(Closed) How do I handle his family being so close?

posted 10 years ago in Family
Post # 3
778 posts
Busy bee
  • Wedding: March 2009

I have an extremely close family similar to your FH.  My dad has 13 brothers and sisters and most of them lived within a three mile radius of each other.  I had no friends growing up, I had cousins (about 11 of them 1 year apart from me).  Its a little surreal but it’s nice to have family like that.

In order to create some boundries, I would start locking your door.  If it’s locked no one can ‘just walk in’.  I would also always call before going to anyone’s house in the family.  If expected just call and say, "Hey, John* and I will be over in five minutes, would you like me to bring anything?".  I would also pick a date night for you and FH, and let others know that that time is off limits, no phone calls (unless an emergency pops up) and not drop-in visits.

If you set boundries and stick to them, people will slowly start to respect them and you.

Always be sure to be gracious and nice and friendly.  Invite people over for more formal structured visits to keep them close.  It will be nice.

Post # 4
221 posts
Helper bee
  • Wedding: November 2009

Can you have dinner with them every other week or once a month? It would drive me bonkers to know I was obligated to dinner with them every single week, too.

Post # 5
952 posts
Busy bee
  • Wedding: September 2009

That would drive me BANANAS, so I feel your pain. I think there should be boundaries, but it sounds like your Fiance probably won’t feel that way unless you really make it clear to him because it’s just how he was raised. It is nice that they’re very inclusive and want you to be part of their family, but you really need to tell Fiance how this is making you feel. If he thinks you’re the weird one-you need to tell him that most families are not like his, and while it’s not weird-it’s not typical. I’m assuming you don’t ask him to spend as much time with your family as he asks you to spend with his, so there’s a certain issue of fairness here too. It’s not all about him!

Post # 6
2434 posts
Buzzing bee
  • Wedding: September 2008

I agree with the idea about locking the door.  Also, maybe in addition to calling ahead when you visit- ring the doorbell.  Maybe if they see that’s how you operate they will extend the courtesy to you.

As for soup night- what about a compromise- instead of weekly dinners, what about bi-weekly? or monthly?  Then they can still have a tradition, but it’s not so consuming.

Also- you don’t have to say yes to everything.  When you don’t feel up to going to something, tell your Fiance you need the day/night/dinner off from his fam.  Ask him to make an excuse for you (you’ve got a work project, you’ve got a migraine, you had insomnia and are taking a nap, etc) and you will be sure to join him next time.

I think the date night is also a good idea.  Talk it up to the family so that they know you have something special that night and shouldn’t be disturbed.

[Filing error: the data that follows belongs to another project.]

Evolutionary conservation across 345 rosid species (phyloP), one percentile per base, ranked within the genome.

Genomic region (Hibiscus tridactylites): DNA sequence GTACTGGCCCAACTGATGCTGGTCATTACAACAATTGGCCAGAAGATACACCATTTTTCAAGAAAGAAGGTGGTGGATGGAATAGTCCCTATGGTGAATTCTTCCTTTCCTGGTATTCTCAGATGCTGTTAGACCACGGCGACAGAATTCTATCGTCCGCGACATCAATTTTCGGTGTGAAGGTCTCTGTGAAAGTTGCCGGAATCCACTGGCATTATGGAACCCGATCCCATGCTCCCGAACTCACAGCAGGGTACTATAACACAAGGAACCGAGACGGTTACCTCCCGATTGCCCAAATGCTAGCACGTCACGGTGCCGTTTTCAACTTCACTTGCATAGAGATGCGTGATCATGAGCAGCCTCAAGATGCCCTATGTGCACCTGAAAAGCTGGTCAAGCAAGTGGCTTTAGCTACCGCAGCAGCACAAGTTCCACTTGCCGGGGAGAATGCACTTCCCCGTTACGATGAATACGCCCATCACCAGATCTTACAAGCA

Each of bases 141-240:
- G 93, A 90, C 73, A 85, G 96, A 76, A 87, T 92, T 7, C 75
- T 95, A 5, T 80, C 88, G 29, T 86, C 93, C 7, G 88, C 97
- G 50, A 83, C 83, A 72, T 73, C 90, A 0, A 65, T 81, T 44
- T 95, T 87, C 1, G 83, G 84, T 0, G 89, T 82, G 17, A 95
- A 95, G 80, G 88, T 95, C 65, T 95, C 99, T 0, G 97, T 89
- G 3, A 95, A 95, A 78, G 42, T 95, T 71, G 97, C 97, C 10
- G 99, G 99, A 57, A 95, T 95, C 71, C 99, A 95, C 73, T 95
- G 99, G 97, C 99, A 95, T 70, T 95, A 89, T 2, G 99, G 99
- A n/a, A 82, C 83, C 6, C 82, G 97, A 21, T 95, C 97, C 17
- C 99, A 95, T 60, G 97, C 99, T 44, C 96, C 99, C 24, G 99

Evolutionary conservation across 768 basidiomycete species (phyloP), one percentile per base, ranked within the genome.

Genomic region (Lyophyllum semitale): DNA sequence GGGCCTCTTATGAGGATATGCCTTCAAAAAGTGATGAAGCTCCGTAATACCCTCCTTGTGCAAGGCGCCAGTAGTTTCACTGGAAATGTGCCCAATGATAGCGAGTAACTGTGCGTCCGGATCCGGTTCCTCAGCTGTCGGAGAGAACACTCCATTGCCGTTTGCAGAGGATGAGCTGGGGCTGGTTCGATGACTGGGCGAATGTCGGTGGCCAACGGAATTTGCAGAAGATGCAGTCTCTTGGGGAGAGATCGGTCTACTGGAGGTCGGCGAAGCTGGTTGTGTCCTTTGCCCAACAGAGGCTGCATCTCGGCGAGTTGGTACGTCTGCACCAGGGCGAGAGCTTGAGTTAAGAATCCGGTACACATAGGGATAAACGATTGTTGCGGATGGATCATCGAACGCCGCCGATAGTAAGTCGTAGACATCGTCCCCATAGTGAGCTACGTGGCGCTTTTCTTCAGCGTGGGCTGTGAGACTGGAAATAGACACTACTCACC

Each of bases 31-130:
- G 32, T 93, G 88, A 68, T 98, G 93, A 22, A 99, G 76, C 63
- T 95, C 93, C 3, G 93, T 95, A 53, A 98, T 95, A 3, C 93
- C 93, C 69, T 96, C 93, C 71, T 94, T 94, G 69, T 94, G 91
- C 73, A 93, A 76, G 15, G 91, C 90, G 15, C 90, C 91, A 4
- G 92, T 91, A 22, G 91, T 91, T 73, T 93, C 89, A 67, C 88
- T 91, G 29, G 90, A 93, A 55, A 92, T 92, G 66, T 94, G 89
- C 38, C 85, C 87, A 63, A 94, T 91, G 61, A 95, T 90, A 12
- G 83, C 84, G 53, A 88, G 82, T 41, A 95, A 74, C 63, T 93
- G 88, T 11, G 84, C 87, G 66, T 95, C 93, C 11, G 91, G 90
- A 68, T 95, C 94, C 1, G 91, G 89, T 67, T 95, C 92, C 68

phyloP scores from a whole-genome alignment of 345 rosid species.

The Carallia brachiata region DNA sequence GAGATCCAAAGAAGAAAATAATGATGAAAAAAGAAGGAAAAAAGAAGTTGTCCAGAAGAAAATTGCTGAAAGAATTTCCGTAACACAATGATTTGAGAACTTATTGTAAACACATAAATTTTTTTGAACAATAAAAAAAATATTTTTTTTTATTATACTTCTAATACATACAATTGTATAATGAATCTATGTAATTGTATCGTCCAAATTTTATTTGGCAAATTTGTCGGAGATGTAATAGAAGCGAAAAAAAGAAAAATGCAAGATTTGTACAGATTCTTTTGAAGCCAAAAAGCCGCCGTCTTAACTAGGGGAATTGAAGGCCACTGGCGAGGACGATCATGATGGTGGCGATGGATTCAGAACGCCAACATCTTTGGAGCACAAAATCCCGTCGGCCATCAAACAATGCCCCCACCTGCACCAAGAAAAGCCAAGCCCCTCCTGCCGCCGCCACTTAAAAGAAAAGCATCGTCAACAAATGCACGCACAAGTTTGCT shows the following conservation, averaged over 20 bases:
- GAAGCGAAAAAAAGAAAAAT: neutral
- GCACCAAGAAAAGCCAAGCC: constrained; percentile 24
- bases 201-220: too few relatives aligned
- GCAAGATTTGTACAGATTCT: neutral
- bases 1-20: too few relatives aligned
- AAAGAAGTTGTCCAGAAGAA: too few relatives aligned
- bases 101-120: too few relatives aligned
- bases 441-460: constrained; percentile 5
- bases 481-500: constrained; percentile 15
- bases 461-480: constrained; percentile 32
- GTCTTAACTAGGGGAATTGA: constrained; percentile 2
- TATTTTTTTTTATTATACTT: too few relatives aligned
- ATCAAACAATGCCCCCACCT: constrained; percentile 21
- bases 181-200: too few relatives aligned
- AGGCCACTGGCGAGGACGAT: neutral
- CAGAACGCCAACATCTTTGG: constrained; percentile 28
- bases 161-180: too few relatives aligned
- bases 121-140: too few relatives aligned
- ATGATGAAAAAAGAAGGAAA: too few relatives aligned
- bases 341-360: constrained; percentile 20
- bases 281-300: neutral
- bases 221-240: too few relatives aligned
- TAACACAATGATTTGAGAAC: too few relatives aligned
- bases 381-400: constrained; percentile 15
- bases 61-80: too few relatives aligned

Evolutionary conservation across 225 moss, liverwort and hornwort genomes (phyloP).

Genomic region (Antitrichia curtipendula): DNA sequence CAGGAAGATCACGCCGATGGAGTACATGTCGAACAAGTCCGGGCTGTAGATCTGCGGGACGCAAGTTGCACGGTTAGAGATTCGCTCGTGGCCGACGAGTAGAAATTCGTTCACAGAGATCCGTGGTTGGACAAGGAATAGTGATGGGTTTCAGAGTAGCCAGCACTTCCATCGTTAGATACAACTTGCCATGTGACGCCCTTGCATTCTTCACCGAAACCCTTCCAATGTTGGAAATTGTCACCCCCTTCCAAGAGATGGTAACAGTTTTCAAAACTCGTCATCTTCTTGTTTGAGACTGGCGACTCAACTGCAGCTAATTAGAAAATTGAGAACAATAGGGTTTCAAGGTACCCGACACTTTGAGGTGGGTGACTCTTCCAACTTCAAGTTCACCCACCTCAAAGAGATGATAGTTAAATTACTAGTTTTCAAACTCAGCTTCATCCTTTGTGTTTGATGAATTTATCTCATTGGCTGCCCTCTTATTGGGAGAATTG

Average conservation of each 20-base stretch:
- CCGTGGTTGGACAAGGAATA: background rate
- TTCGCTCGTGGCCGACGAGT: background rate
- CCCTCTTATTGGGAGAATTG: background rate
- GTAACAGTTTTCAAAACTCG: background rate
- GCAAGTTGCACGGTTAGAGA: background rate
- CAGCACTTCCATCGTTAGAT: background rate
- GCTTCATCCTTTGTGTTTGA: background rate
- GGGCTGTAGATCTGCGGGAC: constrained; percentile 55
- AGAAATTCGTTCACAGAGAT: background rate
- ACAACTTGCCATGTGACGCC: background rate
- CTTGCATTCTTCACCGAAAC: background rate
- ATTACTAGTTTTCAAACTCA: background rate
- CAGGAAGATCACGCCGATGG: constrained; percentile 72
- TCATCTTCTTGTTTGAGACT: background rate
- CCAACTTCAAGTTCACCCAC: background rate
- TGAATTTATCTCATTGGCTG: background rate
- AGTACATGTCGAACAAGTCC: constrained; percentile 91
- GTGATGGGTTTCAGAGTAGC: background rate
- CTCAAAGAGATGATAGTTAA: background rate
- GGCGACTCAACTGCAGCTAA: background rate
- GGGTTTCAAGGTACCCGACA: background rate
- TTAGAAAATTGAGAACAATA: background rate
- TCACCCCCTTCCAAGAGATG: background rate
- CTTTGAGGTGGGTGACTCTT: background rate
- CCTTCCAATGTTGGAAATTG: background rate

I have a close family (not geographically, but emotionally) and we see them often.  So far it has been a hard adjustment for my husband.  I encourage him to tell me how he feels and then I we try to compromise.

I think he’s like you- he likes that I have a close family, but it’s overwhelming for him at times.

Explain to your husband that you want to be a full-fledged member of his family and are looking forward to the family closeness, but that’s it’s a hard adjustment for you.  Tell him what you told us- 10 years from now you see yourself being like his sister and her family.  But for right now you need to help you ease into it.

Maybe if he knows that you’re not rejecting his family’s way of doing things he’ll work with you on it.

Good luck.

Post # 8
93 posts
Worker bee
  • Wedding: July 2009

I can see why this is hard for you, and I agree that this will be a major part of your marriage.  I also see what you’re saying as far as it being nice when you have kids, but needing some space now. 

Do you think that it would help if you explained to your fiance that you’re looking forward to having a very close family relationship when you have kids, but in the immediate future you want to spend some extra time with him alone?  Also, are there times that he could spend with his family that you could use as time for yourself?  That way you get a break from his world, but he get to spend the time he needs with his family.  A final thought… In order to maintain a good relationship with his family, it might be good if you just sat down with his mom and explained (if you’re going to be missing many family functions) that with the difference in your background, it might take awhile for you to integrate yourself into the traditions of a big family. I’m sure she’d understand that you’ll slowly become more accustomed to spending time as part of a large group, but in the meantime really look forward to some time for yourself.